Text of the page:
The goal of this rotation is to expose the student to the daily management of critically ill patients in a surgical critical care setting in a Level 1 Trauma Center. The student will learn basic management principles in hemodynamic and neurological monitoring and manipulation, respiratory failure and mechanical ventilation, renal and endocrine pathophysiology as well as with broader topics including ethics and end-of-life care.

Learning Objectives

Topic Learning Objectives

Systems-Based Approach to Critically Ill Patients

The student will learn to:

  • Develop an organized approach to the patients that he/she follows daily in the ICU
  • Present patients accordingly by organ system, in a problem-focused manner, incorporating objective and subjective data into a formulated plan

Neurological Failure

The student will outline the neurological pathophysiology seen in patients in surgical critical care units, ranging from post-operative nerve palsies to delirium to acute herniation, with emphasis on both diagnostic and treatment modalities.

Hemodynamic Monitoring

The student will gain an understanding of:

  • The general principles of hemodynamic monitoring for critically ill patients with variable etiologies, including trauma, sepsis and acute respiratory distress syndrome
  • Important hemodynamic variables and markers of resuscitation
  • Available invasive and non-invasive monitoring modalities
  • The appropriate use of fluids and vasoactive drugs

Respiratory Failure

The student will learn the etiology and pathophysiology of:

  • Respiratory failure, with emphasis on ventilatory management of respiratory failure (including lung protective ventilation, ventilator weaning and associated morbidities)
  • Acute lung injury

Acute Renal Failure

The student will:

  • Learn the etiology, pathogenesis and treatment for acute renal failure in both post-operative as well as critically ill patient populations
  • Develop a basic understanding of the tenets of fluid management in critically ill patients as it relates to renal function, including the indications and options for dialysis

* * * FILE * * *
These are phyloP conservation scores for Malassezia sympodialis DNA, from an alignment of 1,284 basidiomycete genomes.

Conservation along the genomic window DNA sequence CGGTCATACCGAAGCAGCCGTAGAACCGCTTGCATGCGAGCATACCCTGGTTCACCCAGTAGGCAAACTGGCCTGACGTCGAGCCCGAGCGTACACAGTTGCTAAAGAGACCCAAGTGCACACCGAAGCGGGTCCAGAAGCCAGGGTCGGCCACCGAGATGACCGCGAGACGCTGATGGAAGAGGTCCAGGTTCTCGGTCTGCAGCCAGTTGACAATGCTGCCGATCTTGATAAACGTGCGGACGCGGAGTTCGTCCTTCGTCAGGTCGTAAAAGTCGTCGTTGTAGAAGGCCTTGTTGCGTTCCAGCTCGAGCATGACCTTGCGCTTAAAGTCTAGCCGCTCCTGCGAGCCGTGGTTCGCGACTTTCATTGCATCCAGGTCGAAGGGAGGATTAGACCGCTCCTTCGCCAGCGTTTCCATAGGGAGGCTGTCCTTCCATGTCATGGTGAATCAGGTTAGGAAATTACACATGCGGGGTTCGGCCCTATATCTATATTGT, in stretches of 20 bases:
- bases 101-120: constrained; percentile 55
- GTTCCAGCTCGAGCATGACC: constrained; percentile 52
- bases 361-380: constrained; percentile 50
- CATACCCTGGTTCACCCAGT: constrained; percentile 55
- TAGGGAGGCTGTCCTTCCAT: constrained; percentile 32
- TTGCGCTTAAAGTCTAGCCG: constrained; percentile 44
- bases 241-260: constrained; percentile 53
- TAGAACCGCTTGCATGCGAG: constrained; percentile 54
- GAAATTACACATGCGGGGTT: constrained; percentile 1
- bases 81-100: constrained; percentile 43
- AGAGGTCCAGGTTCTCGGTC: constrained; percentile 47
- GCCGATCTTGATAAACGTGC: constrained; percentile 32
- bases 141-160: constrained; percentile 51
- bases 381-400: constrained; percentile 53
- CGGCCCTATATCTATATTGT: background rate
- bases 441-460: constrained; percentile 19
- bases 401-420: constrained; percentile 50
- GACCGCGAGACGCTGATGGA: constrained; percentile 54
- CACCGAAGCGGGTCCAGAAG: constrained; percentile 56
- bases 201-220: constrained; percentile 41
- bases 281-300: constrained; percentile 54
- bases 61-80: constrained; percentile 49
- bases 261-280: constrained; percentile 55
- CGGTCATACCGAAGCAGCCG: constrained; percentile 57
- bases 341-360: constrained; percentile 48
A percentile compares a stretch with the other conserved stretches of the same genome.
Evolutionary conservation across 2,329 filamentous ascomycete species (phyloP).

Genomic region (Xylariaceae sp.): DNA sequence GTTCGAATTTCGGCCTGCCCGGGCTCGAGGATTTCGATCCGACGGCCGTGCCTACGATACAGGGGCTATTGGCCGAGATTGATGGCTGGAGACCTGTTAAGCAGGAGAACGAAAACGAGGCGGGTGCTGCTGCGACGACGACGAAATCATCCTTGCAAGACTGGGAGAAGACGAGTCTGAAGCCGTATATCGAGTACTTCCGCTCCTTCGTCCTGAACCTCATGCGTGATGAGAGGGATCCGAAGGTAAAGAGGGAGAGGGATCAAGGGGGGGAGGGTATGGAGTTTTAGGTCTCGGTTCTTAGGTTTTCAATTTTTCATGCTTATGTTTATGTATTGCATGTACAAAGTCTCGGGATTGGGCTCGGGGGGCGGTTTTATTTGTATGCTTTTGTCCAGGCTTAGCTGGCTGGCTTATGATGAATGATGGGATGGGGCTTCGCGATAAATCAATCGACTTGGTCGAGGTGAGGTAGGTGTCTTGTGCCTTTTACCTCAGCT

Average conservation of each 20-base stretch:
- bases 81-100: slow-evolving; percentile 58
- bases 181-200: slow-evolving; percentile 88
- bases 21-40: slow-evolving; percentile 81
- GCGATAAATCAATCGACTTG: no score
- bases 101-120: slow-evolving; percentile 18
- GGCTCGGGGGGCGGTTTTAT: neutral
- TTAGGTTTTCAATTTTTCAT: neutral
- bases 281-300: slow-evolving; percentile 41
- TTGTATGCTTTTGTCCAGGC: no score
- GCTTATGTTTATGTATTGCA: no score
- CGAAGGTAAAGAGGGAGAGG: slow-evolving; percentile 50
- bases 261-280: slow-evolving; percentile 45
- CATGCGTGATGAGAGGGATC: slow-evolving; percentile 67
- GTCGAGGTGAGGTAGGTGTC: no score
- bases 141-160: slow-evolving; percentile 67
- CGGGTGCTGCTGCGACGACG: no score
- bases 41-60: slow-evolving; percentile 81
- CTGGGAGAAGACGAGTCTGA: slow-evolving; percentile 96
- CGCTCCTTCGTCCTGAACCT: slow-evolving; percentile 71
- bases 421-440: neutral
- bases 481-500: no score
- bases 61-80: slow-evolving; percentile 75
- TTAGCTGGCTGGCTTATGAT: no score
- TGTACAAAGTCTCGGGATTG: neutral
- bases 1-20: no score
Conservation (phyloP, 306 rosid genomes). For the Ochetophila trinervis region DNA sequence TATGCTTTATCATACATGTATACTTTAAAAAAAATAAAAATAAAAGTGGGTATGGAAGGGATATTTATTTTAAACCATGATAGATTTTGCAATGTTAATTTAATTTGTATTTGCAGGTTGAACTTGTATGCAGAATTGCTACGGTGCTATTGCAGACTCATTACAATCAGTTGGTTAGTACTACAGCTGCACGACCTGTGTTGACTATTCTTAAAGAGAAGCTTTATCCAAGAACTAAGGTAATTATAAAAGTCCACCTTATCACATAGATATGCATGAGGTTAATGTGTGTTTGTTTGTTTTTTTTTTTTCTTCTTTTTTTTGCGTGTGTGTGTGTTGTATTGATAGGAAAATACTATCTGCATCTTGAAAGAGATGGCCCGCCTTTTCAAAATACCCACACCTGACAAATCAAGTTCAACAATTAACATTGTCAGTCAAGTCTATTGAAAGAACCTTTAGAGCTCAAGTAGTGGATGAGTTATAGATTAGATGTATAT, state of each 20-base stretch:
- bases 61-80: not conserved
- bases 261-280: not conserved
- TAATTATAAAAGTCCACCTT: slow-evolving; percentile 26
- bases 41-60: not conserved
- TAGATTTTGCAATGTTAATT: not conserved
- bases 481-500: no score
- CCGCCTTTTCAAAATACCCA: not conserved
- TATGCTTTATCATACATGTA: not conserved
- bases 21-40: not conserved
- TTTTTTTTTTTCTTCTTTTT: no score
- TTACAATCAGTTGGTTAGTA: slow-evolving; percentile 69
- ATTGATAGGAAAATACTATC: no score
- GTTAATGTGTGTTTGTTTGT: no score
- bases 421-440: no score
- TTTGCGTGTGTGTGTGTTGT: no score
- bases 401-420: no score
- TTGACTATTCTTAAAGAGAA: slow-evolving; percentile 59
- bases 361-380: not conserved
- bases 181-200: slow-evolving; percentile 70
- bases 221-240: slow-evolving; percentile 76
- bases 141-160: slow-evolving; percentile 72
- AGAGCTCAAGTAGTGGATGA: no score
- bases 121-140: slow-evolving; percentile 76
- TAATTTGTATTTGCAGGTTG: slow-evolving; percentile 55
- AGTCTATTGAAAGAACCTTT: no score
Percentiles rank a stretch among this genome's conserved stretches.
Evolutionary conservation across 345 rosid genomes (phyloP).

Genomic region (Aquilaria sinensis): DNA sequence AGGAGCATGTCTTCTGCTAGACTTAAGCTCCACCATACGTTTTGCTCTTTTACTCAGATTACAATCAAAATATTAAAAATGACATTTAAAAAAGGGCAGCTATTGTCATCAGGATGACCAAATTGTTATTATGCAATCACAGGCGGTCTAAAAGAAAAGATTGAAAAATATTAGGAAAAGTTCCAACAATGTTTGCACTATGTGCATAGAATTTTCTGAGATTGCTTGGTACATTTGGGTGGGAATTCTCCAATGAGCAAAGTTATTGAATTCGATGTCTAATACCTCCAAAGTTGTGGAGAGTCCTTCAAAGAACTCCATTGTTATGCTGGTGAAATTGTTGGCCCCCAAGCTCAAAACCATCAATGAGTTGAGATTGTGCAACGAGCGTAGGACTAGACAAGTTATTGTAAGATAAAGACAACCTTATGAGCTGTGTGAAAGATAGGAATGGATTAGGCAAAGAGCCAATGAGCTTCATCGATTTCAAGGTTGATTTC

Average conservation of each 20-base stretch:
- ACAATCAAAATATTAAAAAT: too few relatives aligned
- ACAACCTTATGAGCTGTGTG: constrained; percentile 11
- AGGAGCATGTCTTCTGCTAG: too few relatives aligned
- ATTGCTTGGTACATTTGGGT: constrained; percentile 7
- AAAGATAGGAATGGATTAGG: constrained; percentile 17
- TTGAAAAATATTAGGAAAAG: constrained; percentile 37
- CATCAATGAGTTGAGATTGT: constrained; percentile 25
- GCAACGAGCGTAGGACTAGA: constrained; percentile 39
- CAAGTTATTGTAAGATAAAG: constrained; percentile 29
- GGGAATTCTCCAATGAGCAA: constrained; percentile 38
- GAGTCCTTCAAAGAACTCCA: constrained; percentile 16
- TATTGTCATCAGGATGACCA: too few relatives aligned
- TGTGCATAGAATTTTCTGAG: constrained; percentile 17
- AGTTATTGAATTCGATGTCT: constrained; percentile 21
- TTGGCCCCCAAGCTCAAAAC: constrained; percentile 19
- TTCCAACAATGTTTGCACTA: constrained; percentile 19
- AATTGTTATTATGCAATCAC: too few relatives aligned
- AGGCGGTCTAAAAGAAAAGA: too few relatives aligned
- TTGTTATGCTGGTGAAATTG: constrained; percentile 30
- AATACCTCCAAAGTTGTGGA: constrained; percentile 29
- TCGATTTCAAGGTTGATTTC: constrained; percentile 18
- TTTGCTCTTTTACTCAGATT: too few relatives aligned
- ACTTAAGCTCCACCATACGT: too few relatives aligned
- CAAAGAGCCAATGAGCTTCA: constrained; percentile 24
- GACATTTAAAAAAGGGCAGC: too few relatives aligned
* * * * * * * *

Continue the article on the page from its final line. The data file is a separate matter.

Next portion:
Ethics in the ICU

The student will witness the ethical issues posed in the intensive care unit and the roles that the members of the critical care team play in a variety of circumstances ranging from patient-family choice disparity to end-of-life care.

Activities

The student will participate in activities in both the clinical and non-clinical settings.

Setting Description

Clinical

The student will follow and actively participate in the care of 1-2 patients daily. Participation includes pre-rounding to gather overnight events and data, presentation of patients during rounds using a systems-based approach, participation in the daily plan formulation, and subsequent management throughout the day.

Non-clinical

The student will participate in formal lectures twice weekly with the ICU teams. He/she will also attend a weekly Journal Club for house staff and students covering both classical as well as contemporary critical care literature. The student will be encouraged to read on topics of interest, particularly those that relate to his/her patients, and report back to team members.

Evaluation

The student will be evaluated weekly by a senior member (fellow or attending) on the team through a written evaluation, but he/she should seek out daily feedback. A final evaluation meeting will be held at the conclusion of the rotation.